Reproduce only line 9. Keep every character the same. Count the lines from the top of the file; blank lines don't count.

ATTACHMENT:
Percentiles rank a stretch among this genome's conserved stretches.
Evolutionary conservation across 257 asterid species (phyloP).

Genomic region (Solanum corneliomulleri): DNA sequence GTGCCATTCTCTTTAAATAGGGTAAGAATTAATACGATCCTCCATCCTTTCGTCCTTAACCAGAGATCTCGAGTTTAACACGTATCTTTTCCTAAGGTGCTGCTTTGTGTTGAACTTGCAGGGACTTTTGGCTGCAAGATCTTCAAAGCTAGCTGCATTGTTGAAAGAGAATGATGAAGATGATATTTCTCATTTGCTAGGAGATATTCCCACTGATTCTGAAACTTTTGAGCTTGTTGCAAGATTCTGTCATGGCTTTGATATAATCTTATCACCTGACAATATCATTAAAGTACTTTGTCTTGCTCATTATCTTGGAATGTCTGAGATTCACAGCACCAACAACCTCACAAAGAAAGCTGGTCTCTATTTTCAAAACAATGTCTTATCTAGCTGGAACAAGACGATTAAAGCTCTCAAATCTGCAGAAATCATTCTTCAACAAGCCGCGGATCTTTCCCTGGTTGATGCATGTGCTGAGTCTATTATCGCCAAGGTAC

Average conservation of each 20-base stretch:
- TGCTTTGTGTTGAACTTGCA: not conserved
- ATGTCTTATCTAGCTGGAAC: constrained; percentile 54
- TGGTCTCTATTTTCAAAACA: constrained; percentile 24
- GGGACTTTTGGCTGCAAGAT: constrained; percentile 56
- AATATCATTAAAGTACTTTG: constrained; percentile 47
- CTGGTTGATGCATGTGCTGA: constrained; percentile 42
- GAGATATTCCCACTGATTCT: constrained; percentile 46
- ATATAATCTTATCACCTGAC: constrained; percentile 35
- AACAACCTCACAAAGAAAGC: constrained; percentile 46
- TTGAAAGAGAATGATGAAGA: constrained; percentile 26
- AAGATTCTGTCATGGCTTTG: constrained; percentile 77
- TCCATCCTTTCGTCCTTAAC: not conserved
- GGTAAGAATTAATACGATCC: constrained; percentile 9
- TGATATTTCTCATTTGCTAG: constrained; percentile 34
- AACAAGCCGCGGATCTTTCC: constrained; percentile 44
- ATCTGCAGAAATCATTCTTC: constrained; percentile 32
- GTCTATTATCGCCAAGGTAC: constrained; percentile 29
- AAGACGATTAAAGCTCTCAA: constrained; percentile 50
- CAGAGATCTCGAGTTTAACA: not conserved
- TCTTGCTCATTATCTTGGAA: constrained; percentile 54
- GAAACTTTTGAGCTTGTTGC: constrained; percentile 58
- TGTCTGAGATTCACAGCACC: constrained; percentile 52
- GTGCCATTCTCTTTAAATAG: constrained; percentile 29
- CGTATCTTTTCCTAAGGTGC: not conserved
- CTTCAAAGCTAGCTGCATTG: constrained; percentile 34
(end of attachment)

- AATATCATTAAAGTACTTTG: constrained; percentile 47